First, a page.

(A) Markedly increased lipid droplets in both number and size were observed in patient 2 with homozygous SLC25A20 mutations (oil red O). (B) Forty percent myofibers with centralized nuclei were found in patient 26 with compound heterozygous RYR1 mutations (hematoxylin and eosin). (C) Multiminicore pattern was observed in patient 11 with compound heterozygous SEPN1 mutations (nicotinamide adenine dinucleotide tetrazolium reductase). (D) Prominent nemaline rods were seen in patient 9 with heterozygous ACTA1 mutations (modified Gomori trichrome). (E) Nonspecific myopathic change except for internalized nuclei and mild fiber size variation was shown in patient 32 with compound heterozygous TCAP mutations (hematoxylin and eosin). (F) Similar to patient 9, typical intracytoplasmic nemaline rods were present in patient 48 with compound heterozygous NEB mutations (modified Gomori trichrome).

SLC25A20,22 which is responsible for carnitine acyl-carnitine translocase deficiency (CACTD). Each of his parents was a carrier. Patients 3 and 46 with central core disease (CCD) had AR RYR1 mutations and an AD de novo RYR1 mutation, respectively; patients 25 and 26 (siblings) with centronuclear myopathy (CNM) also had AR RYR1 mutations (figure 2B). Patients 11 (figure 2C) and 21 with multiminicore disease had mutations in SEPN1; 2 had nemaline myopathy (NM) and heterozygous ACTA1 mutations (patients 9 [figure 2D] and M495). Patient 16 with merosin-negative CMD had mutations in LAMA2; patients 19 and 20, a mother and son with CMT, had an AD mutation in MFN2; patient 51 with dysferlinopathy and LGMD2B, a consanguineous product, had a homozygous deletion of exon 5 of DYSF; patient 52 and her affected sister with LGMD had the same compound heterozygous mutations in CAPN3; and patient 27 with myotubular myopathy carried a de novo MTM1 mutation (X-linked).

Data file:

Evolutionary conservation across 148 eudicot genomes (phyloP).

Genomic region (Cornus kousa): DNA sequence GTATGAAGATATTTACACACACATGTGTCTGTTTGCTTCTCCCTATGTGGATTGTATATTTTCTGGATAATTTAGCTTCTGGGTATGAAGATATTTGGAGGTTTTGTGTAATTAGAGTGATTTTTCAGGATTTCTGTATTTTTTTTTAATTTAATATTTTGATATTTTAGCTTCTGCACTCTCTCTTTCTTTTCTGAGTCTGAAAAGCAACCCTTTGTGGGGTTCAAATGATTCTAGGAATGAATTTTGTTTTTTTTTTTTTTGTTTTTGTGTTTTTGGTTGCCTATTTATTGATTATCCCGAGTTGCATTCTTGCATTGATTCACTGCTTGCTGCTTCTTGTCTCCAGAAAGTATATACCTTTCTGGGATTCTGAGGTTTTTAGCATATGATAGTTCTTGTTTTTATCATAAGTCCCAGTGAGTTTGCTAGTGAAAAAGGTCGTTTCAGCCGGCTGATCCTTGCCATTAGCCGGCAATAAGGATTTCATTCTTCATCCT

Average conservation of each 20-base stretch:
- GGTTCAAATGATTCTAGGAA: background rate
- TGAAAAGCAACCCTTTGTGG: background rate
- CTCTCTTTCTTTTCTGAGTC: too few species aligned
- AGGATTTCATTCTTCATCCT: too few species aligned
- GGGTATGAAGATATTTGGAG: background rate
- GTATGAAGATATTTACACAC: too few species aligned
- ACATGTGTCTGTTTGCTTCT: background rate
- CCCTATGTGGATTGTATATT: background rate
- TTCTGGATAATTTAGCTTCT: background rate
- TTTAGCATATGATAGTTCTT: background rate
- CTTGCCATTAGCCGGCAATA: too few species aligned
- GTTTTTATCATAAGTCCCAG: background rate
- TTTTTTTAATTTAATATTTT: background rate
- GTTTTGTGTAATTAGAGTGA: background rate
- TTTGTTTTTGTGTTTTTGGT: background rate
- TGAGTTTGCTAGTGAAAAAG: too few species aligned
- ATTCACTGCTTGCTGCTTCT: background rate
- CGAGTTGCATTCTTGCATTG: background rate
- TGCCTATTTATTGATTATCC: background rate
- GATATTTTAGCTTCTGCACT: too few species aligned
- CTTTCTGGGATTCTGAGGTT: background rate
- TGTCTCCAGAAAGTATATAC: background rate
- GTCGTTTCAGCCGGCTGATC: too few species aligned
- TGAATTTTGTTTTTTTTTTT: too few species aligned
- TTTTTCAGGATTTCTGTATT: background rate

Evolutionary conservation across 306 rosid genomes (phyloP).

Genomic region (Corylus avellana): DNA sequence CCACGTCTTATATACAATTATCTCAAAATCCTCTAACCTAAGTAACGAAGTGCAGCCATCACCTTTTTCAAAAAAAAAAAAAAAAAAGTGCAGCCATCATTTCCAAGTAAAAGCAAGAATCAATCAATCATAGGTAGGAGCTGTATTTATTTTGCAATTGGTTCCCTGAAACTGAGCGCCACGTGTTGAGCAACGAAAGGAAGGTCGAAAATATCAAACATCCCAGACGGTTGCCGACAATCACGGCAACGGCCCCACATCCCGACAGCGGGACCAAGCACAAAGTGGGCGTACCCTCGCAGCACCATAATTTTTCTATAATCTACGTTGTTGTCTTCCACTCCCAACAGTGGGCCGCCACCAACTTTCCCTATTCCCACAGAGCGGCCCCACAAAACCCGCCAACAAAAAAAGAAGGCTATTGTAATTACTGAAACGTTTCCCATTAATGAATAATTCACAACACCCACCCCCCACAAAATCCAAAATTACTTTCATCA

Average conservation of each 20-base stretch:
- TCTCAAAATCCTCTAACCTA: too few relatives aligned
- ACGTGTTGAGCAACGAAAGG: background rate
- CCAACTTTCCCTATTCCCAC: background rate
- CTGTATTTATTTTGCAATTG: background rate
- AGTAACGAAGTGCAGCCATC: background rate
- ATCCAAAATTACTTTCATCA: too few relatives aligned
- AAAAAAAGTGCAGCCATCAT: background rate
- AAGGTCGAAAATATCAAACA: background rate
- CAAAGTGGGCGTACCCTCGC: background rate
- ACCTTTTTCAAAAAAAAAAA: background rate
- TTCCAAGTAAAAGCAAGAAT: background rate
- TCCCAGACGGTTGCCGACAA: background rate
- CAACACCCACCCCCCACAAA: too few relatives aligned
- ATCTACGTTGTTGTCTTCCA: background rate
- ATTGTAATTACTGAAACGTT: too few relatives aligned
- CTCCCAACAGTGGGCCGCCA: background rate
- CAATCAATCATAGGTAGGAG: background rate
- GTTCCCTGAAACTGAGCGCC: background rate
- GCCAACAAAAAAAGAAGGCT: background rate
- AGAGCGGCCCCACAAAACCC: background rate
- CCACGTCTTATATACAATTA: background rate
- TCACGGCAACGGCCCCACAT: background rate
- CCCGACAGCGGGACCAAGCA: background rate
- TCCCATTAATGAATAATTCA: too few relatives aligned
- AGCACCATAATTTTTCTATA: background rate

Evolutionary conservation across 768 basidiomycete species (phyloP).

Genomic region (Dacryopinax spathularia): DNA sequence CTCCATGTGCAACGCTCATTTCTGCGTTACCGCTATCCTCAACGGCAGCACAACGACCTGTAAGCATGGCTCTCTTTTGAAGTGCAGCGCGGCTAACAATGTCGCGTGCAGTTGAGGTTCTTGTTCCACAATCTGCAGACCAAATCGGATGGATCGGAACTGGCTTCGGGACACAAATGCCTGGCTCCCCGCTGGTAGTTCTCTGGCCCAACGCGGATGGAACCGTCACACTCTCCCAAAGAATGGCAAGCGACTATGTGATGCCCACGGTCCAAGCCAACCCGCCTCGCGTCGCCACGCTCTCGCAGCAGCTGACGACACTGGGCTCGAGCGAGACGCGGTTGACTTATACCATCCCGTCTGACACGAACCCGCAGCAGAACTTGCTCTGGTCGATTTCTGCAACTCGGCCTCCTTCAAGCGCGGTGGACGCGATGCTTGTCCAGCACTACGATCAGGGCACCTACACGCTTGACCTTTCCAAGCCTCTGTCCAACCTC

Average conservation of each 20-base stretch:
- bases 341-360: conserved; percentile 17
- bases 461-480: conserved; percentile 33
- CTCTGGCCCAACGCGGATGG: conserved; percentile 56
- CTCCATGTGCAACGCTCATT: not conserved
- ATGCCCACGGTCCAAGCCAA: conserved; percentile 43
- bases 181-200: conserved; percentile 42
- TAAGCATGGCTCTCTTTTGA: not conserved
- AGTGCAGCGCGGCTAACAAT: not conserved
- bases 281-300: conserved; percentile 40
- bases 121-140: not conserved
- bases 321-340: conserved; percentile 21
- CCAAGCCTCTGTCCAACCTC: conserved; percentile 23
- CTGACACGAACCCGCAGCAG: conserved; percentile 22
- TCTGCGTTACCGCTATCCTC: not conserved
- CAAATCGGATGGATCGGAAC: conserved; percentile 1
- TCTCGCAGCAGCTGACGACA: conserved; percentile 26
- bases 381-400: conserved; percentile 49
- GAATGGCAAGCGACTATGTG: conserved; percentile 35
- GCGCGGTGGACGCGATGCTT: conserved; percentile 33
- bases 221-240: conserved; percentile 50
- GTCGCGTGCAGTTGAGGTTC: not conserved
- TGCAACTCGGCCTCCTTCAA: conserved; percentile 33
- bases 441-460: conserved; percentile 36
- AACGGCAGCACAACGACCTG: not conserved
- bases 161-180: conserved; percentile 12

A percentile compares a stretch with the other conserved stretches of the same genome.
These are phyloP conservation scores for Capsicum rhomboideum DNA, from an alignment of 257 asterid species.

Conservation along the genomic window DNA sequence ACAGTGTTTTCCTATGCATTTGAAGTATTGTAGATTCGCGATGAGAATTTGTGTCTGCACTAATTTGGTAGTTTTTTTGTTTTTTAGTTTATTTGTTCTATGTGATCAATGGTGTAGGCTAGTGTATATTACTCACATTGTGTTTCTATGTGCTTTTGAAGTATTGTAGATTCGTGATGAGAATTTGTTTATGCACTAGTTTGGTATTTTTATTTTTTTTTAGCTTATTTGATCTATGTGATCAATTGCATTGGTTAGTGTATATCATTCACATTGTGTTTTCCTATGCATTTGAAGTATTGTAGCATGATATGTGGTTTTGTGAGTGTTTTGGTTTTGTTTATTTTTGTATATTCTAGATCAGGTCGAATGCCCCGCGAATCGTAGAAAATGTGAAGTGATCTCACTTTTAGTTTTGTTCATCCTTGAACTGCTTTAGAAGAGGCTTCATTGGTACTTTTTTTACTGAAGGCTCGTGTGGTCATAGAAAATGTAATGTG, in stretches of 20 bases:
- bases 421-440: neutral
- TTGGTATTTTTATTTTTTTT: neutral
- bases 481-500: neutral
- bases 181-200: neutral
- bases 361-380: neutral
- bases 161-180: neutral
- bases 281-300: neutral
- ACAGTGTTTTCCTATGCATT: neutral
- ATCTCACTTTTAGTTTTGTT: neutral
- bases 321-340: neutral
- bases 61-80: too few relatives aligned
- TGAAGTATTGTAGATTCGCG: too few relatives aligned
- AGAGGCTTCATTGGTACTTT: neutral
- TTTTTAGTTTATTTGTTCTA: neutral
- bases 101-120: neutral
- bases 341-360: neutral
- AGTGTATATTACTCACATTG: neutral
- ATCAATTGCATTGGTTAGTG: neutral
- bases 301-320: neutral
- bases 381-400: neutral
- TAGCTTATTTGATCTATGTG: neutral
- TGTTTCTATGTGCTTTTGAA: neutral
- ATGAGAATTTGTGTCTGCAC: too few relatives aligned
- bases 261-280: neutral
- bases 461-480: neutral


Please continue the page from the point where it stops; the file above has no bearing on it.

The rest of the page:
Ambiguous or nonspecific muscle pathology findings clarified by molecular diagnosis. Sometimes the pathology findings from a muscle biopsy can be ambiguous and/or not completely consistent with the known phenotype caused by a specific disease gene. Massively parallel sequencing of a group of genes can resolve the uncertainty. Four families belong to this